Ringer Ends with All Its Cards on the Table

Ringer S01E22: "I'm the Good Twin"

Was that a season finale or a series finale? It’s tough to say. Ringer hasn’t been much of a success with critics or with audiences—but it still has Sarah Michelle Gellar’s name, and it’s on a network that holds itself to a different standard than, say, ABC. Strangely enough, I thought last night's finale, "I'm the Good Twin," showed promise for a second season, but I can’t say I care much either way. After the mess of Season 1, I’m well aware that an intriguing set-up does not imply a successful follow-through.

Tuesday’s episode ended the stupid Bodaway Macawi storyline: what was supposed to be an impetus for Ringer’s action became a dead weight dragging the plot down. Siobhan’s plans had nothing to do with Macawi. The assassins after Bridget were Catherine’s, not Macawi’s. Machado spent the entire season being a really crappy detective. Truly, was there anything about the Macawi plot that added to the show? It may have been why Bridget assumed her sister’s identity, but everything thereafter carried only a flimsy connection to it. What a waste of time.

Thankfully, Macawi is dead. He showed up after a multi-episode absence basically so Bridget could shoot him a couple times, and honestly, I have no problem with that. If Ringer does get a second season, it will be stronger without Macawi looming overhead. There were enough other threats, enough dangerous individuals, that by the end, Macawi felt superfluous. Putting an abrupt end to that nonsense may have been the smartest choice Ringer has made so far—I only wish the show had gotten around to it sooner. The show could have spent a lot of the time it wasted on Macawi working toward a confrontation between Bridget and Siobhan. Isn’t that what most of us have been waiting for?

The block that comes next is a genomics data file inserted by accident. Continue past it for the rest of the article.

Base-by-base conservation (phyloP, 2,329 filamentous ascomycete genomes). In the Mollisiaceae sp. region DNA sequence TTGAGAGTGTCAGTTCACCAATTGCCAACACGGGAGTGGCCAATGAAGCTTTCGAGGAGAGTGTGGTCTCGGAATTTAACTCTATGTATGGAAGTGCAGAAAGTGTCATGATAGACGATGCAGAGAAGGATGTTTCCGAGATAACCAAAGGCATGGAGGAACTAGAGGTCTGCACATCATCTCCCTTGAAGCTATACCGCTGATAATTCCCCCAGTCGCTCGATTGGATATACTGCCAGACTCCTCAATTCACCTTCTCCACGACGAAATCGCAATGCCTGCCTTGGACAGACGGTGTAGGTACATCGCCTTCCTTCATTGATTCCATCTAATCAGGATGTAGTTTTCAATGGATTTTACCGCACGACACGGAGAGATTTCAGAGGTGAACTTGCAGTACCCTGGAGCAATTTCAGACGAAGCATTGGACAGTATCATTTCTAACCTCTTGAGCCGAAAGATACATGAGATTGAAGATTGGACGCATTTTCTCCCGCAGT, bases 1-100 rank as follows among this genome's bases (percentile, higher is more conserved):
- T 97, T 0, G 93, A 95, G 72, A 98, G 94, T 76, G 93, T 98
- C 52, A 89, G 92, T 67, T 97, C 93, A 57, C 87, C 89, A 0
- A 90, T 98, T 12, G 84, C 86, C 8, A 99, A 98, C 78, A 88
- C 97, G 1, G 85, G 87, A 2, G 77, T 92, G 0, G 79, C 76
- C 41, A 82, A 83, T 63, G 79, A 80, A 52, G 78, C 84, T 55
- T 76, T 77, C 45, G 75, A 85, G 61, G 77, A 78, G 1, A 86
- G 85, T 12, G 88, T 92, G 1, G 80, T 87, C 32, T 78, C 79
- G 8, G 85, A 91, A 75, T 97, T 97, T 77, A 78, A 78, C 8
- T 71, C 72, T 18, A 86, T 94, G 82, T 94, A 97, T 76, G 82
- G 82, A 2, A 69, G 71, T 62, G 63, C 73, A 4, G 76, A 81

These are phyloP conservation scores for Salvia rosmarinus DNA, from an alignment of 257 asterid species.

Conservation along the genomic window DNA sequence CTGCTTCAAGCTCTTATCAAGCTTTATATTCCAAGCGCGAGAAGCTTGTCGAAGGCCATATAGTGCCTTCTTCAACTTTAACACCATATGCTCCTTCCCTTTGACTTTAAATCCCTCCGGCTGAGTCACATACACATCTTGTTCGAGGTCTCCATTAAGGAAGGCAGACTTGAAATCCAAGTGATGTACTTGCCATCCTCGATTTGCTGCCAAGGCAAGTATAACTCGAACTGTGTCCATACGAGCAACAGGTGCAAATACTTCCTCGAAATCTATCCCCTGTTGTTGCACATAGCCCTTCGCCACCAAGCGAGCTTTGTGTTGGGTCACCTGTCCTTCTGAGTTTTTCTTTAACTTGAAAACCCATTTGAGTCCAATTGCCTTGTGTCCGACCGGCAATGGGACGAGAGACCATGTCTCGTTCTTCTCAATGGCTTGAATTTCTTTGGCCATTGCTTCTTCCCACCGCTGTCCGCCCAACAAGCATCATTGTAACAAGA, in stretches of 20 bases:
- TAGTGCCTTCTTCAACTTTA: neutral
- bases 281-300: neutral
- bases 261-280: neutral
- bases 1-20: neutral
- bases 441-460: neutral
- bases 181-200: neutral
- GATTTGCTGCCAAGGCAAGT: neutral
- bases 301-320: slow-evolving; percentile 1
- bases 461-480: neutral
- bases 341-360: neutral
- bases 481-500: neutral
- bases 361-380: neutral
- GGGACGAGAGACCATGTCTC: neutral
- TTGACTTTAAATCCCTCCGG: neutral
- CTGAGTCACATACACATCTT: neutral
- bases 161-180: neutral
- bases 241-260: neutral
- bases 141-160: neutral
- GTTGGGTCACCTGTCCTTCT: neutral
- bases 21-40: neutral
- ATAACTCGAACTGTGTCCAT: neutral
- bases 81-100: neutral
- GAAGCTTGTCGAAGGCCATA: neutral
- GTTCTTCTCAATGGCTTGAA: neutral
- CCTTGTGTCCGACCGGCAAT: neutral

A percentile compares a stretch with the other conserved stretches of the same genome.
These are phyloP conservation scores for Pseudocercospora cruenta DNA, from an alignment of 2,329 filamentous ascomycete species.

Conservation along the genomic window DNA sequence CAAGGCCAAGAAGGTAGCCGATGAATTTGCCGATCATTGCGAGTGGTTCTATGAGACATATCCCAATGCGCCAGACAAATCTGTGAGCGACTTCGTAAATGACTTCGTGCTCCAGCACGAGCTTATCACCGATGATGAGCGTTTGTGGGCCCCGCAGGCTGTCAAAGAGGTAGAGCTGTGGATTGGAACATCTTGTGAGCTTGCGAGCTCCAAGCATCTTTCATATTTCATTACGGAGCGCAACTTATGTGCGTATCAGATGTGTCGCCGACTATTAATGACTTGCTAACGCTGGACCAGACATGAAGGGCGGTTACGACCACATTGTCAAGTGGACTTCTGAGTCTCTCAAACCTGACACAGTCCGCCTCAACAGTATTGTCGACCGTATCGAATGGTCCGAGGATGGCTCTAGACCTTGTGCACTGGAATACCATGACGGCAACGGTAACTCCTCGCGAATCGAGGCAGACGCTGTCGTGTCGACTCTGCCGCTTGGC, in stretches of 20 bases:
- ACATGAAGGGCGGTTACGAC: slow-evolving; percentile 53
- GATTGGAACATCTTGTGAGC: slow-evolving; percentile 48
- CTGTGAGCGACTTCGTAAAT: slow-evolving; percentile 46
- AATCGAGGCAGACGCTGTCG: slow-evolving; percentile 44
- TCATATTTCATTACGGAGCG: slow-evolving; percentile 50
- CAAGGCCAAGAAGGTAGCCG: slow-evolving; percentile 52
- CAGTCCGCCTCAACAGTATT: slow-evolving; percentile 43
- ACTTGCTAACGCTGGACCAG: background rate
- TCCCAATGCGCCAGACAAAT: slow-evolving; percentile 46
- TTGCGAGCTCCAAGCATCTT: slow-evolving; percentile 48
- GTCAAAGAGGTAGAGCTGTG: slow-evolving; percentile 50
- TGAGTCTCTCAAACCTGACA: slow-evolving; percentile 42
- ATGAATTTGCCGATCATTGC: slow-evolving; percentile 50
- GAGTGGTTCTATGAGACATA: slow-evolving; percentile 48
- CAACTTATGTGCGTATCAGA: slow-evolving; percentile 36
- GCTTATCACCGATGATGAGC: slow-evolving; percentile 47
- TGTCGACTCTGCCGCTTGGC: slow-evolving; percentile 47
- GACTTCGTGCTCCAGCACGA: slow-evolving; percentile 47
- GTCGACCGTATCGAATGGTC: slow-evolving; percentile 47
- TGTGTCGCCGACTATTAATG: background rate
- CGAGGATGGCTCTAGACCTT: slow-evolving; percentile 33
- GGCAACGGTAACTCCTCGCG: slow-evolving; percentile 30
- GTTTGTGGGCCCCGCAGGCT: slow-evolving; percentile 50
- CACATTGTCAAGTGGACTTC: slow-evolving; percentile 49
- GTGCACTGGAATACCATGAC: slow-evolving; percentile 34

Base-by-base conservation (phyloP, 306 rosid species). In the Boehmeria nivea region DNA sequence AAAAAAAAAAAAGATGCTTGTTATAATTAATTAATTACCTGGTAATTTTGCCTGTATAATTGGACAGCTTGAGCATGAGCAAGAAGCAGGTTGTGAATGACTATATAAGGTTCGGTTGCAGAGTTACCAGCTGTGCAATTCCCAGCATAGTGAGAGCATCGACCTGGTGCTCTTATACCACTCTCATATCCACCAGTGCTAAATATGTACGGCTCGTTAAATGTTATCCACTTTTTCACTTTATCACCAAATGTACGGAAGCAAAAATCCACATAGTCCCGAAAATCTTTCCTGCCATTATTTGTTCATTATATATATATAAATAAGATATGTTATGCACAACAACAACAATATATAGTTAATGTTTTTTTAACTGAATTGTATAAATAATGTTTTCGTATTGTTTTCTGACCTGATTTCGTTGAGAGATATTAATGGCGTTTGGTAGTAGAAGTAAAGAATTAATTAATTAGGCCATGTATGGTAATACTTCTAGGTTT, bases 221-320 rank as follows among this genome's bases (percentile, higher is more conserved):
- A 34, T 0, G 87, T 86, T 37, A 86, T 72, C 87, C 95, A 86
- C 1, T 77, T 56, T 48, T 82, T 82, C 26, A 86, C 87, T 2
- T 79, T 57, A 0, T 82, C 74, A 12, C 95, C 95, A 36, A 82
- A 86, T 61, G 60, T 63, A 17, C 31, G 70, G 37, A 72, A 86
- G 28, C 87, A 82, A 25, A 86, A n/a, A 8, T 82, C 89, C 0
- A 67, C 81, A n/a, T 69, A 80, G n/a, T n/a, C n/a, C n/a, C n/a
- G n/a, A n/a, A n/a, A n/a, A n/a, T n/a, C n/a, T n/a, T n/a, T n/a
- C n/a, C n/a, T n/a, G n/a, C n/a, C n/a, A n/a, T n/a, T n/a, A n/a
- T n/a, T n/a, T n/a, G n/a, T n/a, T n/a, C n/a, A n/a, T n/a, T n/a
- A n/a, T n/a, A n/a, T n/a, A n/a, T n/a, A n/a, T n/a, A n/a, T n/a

But the finale did more than just finally off Macawi: It put all of Ringer’s cards on the table. Andrew and Juliet learned that Siobhan slept with Henry and that Bridget was Bridget. Henry learned that he was not the twins’ biological father. Bridget learned that Siobhan was alive, and that she wanted her dead. And while all of this is a step in the right direction, it’s likely too little, too late.

Ringer never had the focus it needed to be the show it thought it was. I have repeatedly criticized Season 1 for being all over the place: for a series that the showrunners painstakingly mapped out ahead of time, it felt a lot like they were throwing a bunch of crap at a wall to see what stuck. Ringer wasn’t just aimless—it was inept, a show that didn’t understand plotting from the get-go. There were moments I enjoyed and stories that could have worked, but the show mishandled nearly everything, to the extent that most episodes were a total slog.

In a way I admire Ringer’s ambition: It set up multiple mysteries and stretched them out for an entire season. But there was always too much going on, and none of it was particularly good. I see what Ringer could have been, what it looks like on paper, and that makes the show’s failure all the more disappointing. I know it seems like I took pleasure in tearing Ringer apart on a weekly basis, but the truth is, I root for Sarah Michelle Gellar. I root for Kris Polaha, Ioan Gruffudd, and Nestor Carbonell. I root for complex drama and for good noir—sadly, that’s not what we got.

I was tempted to write a piece on what Ringer could do to improve next season, but I honestly don’t know where to begin. The Season 1 finale, which pushed Bridget and Siobhan closer to a confrontation with one another, is a good start: I just know it’s not enough. Perhaps Season 2, if it happens, will be a dramatic improvement from the first—but this isn’t a show in need of a little renovation. It needs a total teardown.